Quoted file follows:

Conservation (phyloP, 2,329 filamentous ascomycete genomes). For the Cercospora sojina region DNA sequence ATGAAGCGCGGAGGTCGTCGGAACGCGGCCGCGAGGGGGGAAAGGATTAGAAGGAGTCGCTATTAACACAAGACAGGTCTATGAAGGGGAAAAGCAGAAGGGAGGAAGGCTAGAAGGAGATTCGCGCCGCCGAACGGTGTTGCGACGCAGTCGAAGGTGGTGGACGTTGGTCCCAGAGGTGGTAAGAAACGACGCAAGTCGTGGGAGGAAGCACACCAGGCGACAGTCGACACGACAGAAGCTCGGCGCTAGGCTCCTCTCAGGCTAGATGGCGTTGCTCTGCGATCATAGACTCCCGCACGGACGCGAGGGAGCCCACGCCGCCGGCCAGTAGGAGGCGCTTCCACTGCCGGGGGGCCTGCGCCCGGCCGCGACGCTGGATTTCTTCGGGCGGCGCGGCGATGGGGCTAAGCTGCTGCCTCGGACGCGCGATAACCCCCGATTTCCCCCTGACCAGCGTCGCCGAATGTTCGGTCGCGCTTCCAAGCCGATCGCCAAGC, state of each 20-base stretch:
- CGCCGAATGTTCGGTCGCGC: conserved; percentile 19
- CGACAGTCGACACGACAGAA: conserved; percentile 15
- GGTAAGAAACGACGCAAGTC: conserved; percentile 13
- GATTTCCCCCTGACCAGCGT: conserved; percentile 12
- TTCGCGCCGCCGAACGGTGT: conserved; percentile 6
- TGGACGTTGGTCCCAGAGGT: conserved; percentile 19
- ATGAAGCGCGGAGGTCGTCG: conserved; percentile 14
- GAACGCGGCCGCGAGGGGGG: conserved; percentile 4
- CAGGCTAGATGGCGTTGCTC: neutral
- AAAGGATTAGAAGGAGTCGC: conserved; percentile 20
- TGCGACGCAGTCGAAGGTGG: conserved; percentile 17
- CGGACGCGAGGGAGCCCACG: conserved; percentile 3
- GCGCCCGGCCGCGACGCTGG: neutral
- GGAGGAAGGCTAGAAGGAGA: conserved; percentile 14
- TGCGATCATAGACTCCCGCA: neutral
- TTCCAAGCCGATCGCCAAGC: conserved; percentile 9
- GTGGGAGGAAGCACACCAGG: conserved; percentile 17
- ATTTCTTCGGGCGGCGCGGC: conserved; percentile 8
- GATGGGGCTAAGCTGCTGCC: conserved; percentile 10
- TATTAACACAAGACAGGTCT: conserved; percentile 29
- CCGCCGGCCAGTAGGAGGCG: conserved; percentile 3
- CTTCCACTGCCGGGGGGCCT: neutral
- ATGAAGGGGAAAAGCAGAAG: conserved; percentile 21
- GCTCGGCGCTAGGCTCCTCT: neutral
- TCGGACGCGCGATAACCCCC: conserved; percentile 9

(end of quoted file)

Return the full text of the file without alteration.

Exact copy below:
Conservation (phyloP, 2,329 filamentous ascomycete genomes). For the Cercospora sojina region DNA sequence ATGAAGCGCGGAGGTCGTCGGAACGCGGCCGCGAGGGGGGAAAGGATTAGAAGGAGTCGCTATTAACACAAGACAGGTCTATGAAGGGGAAAAGCAGAAGGGAGGAAGGCTAGAAGGAGATTCGCGCCGCCGAACGGTGTTGCGACGCAGTCGAAGGTGGTGGACGTTGGTCCCAGAGGTGGTAAGAAACGACGCAAGTCGTGGGAGGAAGCACACCAGGCGACAGTCGACACGACAGAAGCTCGGCGCTAGGCTCCTCTCAGGCTAGATGGCGTTGCTCTGCGATCATAGACTCCCGCACGGACGCGAGGGAGCCCACGCCGCCGGCCAGTAGGAGGCGCTTCCACTGCCGGGGGGCCTGCGCCCGGCCGCGACGCTGGATTTCTTCGGGCGGCGCGGCGATGGGGCTAAGCTGCTGCCTCGGACGCGCGATAACCCCCGATTTCCCCCTGACCAGCGTCGCCGAATGTTCGGTCGCGCTTCCAAGCCGATCGCCAAGC, state of each 20-base stretch:
- CGCCGAATGTTCGGTCGCGC: conserved; percentile 19
- CGACAGTCGACACGACAGAA: conserved; percentile 15
- GGTAAGAAACGACGCAAGTC: conserved; percentile 13
- GATTTCCCCCTGACCAGCGT: conserved; percentile 12
- TTCGCGCCGCCGAACGGTGT: conserved; percentile 6
- TGGACGTTGGTCCCAGAGGT: conserved; percentile 19
- ATGAAGCGCGGAGGTCGTCG: conserved; percentile 14
- GAACGCGGCCGCGAGGGGGG: conserved; percentile 4
- CAGGCTAGATGGCGTTGCTC: neutral
- AAAGGATTAGAAGGAGTCGC: conserved; percentile 20
- TGCGACGCAGTCGAAGGTGG: conserved; percentile 17
- CGGACGCGAGGGAGCCCACG: conserved; percentile 3
- GCGCCCGGCCGCGACGCTGG: neutral
- GGAGGAAGGCTAGAAGGAGA: conserved; percentile 14
- TGCGATCATAGACTCCCGCA: neutral
- TTCCAAGCCGATCGCCAAGC: conserved; percentile 9
- GTGGGAGGAAGCACACCAGG: conserved; percentile 17
- ATTTCTTCGGGCGGCGCGGC: conserved; percentile 8
- GATGGGGCTAAGCTGCTGCC: conserved; percentile 10
- TATTAACACAAGACAGGTCT: conserved; percentile 29
- CCGCCGGCCAGTAGGAGGCG: conserved; percentile 3
- CTTCCACTGCCGGGGGGCCT: neutral
- ATGAAGGGGAAAAGCAGAAG: conserved; percentile 21
- GCTCGGCGCTAGGCTCCTCT: neutral
- TCGGACGCGCGATAACCCCC: conserved; percentile 9